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Tag Archives: social justice

How easy is it to understand mass incarceration?

The details of mass incarceration is complicated, but the Prison Policy Initiative report Mass Incarceration: The Whole Pie 2019 by Wendy Sawyer and Peter Wagner (3/19/19) provides an extensive look at the data. The report has over 20 graphs and links to data. A few excerpts:

The American criminal justice system holds almost 2.3 million people in 1,719 state prisons, 109 federal prisons, 1,772 juvenile correctional facilities, 3,163 local jails, and 80 Indian Country jails as well as in military prisons, immigration detention facilities, civil commitment centers, state psychiatric hospitals, and prisons in the U.S. territories.

Every year, over 600,000 people enter prison gates, but people go to jail 10.6 million times each year. Jail churn is particularly high because most people in jails have not been convicted.

People in prison and jail are disproportionately poor compared to the overall U.S. population. The criminal justice system punishes poverty, beginning with the high price of money bail: The median felony bail bond amount ($10,000) is the equivalent of 8 months’ income for the typical detained defendant. As a result, people with low incomes are more likely to face the harms of pretrial detention. Poverty is not only a predictor of incarceration; it is also frequently the outcome, as a criminal record and time spent in prison destroys wealth, creates debt, and decimates job opportunities.

It’s no surprise that people of color — who face much greater rates of poverty — are dramatically over represented in the nation’s prisons and jails. These racial disparities are particularly stark for Black Americans, who make up 40% of the incarcerated population despite representing only 13% of U.S residents. The same is true for women, whose incarceration rates have for decades risen faster than men’s, and who are often behind bars because of financial obstacles such as an inability to pay bail.

Read the whole report for considerably more information and data.

What percent of congress are immigrants or children of immigrants and what part of the country do they represent?

The PEW article In 116th Congress, at least 13% of lawmakers are immigrants or the children of immigrants by A.W. Geiger (1/24/19) provides an overview of the immigrant status of congress. The chart copied here show that the West has a greater number of immigrant or child of immigrant lawmaker.

While at least 13% of voting members in Congress are immigrants or children of immigrants, relatively few of these are foreign born: 13 in the House, and just one – Sen. Mazie Hirono, D-Hawaii – in the Senate. These 14 immigrant lawmakers represent just 3% of all voting members in both chambers, a slight uptick from recent Congresses but substantially below the foreign-born share of Congresses many decades ago. (For example, about 10% of members in the first and much smaller Congress of 1789-91 were foreign born. About a century later, in the 50th Congress of 1887-89, 8% of members were born abroad, according to a previous analysis.) The current share of foreign-born lawmakers in Congress is also far below the foreign-born share of the United States as a whole, which was 13.5% as of 2016.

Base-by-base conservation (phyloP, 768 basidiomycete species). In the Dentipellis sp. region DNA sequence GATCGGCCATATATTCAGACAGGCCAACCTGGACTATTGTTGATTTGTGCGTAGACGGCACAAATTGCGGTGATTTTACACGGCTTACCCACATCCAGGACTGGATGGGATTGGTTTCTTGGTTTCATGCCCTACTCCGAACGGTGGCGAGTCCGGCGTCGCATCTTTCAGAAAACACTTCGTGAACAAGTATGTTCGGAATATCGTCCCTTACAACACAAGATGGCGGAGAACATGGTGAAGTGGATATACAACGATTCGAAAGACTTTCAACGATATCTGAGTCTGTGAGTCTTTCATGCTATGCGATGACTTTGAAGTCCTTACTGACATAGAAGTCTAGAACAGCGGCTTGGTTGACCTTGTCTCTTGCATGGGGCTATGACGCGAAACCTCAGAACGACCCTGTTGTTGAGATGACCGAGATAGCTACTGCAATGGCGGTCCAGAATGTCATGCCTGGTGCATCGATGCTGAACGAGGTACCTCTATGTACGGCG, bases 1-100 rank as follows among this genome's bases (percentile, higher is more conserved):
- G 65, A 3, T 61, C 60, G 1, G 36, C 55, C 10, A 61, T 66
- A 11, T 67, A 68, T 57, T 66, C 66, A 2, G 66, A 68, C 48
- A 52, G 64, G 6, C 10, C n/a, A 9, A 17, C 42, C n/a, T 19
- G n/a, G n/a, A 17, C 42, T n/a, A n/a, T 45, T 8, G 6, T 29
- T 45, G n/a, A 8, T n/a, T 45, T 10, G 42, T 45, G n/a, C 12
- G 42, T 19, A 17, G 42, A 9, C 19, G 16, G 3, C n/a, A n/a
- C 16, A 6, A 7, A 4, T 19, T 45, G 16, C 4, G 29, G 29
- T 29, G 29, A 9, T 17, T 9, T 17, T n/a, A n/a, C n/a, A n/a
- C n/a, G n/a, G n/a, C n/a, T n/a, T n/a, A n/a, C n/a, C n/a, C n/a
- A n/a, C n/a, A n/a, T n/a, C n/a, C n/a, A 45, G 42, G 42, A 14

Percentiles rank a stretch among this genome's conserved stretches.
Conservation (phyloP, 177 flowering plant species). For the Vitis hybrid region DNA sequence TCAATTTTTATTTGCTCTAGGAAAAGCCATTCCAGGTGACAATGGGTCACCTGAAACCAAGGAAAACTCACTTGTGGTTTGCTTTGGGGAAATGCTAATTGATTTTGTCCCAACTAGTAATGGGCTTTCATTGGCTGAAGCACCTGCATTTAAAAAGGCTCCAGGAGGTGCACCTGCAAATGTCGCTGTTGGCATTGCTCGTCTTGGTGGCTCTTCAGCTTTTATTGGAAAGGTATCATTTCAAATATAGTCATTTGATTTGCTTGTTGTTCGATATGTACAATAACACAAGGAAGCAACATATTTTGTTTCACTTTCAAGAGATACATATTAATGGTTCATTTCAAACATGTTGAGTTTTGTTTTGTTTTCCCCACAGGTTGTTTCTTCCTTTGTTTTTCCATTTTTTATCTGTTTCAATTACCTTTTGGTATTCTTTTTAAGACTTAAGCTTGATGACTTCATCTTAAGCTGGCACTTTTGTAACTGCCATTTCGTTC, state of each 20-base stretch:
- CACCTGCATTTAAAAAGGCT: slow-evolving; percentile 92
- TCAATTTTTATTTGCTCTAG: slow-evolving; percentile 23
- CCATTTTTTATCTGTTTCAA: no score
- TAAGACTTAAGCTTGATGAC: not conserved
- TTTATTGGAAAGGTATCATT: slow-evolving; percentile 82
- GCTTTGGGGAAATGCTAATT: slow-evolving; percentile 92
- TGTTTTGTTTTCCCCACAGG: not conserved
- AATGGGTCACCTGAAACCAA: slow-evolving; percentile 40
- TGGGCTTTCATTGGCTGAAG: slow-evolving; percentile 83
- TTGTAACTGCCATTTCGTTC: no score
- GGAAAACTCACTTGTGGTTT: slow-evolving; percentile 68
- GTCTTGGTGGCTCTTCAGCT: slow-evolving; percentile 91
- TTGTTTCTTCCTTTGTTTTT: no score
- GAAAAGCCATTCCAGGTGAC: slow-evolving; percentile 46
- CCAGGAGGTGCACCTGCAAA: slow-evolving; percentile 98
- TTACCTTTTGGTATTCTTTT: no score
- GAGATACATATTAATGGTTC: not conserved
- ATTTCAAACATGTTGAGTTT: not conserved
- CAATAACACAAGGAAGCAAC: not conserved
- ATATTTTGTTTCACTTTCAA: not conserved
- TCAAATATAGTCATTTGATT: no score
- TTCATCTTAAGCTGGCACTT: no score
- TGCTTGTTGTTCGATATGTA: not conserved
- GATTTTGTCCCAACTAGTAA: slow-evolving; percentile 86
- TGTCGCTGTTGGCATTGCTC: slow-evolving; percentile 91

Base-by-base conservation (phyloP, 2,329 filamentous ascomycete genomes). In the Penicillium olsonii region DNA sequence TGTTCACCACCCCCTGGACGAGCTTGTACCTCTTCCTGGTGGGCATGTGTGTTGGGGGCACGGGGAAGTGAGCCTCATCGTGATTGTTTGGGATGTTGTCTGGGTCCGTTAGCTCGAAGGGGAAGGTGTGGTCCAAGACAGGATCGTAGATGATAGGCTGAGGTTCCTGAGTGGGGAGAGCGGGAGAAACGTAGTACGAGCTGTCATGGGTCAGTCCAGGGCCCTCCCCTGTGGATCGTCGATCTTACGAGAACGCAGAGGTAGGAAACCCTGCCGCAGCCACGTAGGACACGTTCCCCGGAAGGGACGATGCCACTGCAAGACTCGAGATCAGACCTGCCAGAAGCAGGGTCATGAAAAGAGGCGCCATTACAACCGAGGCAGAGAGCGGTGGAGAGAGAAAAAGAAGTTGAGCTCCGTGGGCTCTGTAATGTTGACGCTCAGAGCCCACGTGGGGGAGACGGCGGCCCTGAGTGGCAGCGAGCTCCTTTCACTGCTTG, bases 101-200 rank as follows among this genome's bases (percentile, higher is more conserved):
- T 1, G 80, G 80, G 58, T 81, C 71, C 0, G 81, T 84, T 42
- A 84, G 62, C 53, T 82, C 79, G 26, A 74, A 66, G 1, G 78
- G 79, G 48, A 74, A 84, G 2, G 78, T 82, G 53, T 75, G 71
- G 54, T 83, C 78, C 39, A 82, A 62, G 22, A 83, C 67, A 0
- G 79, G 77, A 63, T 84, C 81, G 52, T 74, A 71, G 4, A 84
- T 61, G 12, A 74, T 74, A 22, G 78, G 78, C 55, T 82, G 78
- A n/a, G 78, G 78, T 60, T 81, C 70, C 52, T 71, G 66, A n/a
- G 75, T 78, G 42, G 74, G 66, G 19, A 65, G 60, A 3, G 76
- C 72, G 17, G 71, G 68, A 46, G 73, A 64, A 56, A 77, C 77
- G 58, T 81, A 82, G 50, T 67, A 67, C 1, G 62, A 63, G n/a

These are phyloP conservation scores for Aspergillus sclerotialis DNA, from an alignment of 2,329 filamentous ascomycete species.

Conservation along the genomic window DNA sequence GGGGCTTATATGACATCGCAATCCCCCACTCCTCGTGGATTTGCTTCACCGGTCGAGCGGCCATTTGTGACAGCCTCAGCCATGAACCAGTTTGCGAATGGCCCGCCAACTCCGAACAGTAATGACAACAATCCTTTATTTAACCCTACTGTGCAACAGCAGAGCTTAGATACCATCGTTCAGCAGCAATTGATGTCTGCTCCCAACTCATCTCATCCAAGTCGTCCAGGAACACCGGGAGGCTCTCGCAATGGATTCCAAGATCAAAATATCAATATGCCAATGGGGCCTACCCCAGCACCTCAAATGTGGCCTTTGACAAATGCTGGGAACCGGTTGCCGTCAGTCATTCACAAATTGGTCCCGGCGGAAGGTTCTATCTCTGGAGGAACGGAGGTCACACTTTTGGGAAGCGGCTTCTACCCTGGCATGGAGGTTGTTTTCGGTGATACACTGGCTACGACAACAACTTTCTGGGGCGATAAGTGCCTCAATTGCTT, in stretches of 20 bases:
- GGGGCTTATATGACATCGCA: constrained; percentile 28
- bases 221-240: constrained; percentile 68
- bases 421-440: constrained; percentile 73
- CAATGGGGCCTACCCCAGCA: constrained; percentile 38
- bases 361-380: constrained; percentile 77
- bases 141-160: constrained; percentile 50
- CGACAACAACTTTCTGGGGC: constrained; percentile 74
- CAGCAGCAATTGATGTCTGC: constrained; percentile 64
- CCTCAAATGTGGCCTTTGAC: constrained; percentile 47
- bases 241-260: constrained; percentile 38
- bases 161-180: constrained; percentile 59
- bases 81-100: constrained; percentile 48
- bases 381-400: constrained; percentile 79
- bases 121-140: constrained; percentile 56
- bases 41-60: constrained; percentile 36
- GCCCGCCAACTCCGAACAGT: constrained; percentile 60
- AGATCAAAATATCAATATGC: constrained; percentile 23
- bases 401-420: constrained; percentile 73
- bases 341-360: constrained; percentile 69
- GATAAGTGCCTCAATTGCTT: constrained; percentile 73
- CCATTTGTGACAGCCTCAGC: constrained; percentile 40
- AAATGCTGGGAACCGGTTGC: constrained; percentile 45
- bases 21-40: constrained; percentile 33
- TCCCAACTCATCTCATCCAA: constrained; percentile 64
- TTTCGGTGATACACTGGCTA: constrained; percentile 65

The article includes a time series of the percent of foreign-born members in congress dating back to 1789. There is also a chart tracking were the immigrant or children of immigrant congress members are from.

Collectively, 74% of immigrants and children of immigrants in Congress have origins in countries in Europe, Latin America or Asia.

Much smaller shares claim heritage in countries in the Middle East, North America and sub-Saharan Africa – each below 10%.

How has the federal minimum wage changed?

The EPI article Congress has never let the federal minimum wage erode for this long by David Cooper (6/17/19) provides the graph here.

June 16th marks the longest period in history without an increase in the federal minimum wage. The last time Congress passed an increase was in May 2007, when it legislated that the minimum wage be raised to $7.25 per hour on July 24, 2009. Since the minimum wage was first established in 1938, Congress has never let it go unchanged for so long.

To get the data for this graph visit The FRED Blog The value(s) of the minimum wage. At the bottom of the page they provide direction on how to recreate the chart with FRED data. Knowing how to do this is valuable and should be incorporated into any statistics or QL course.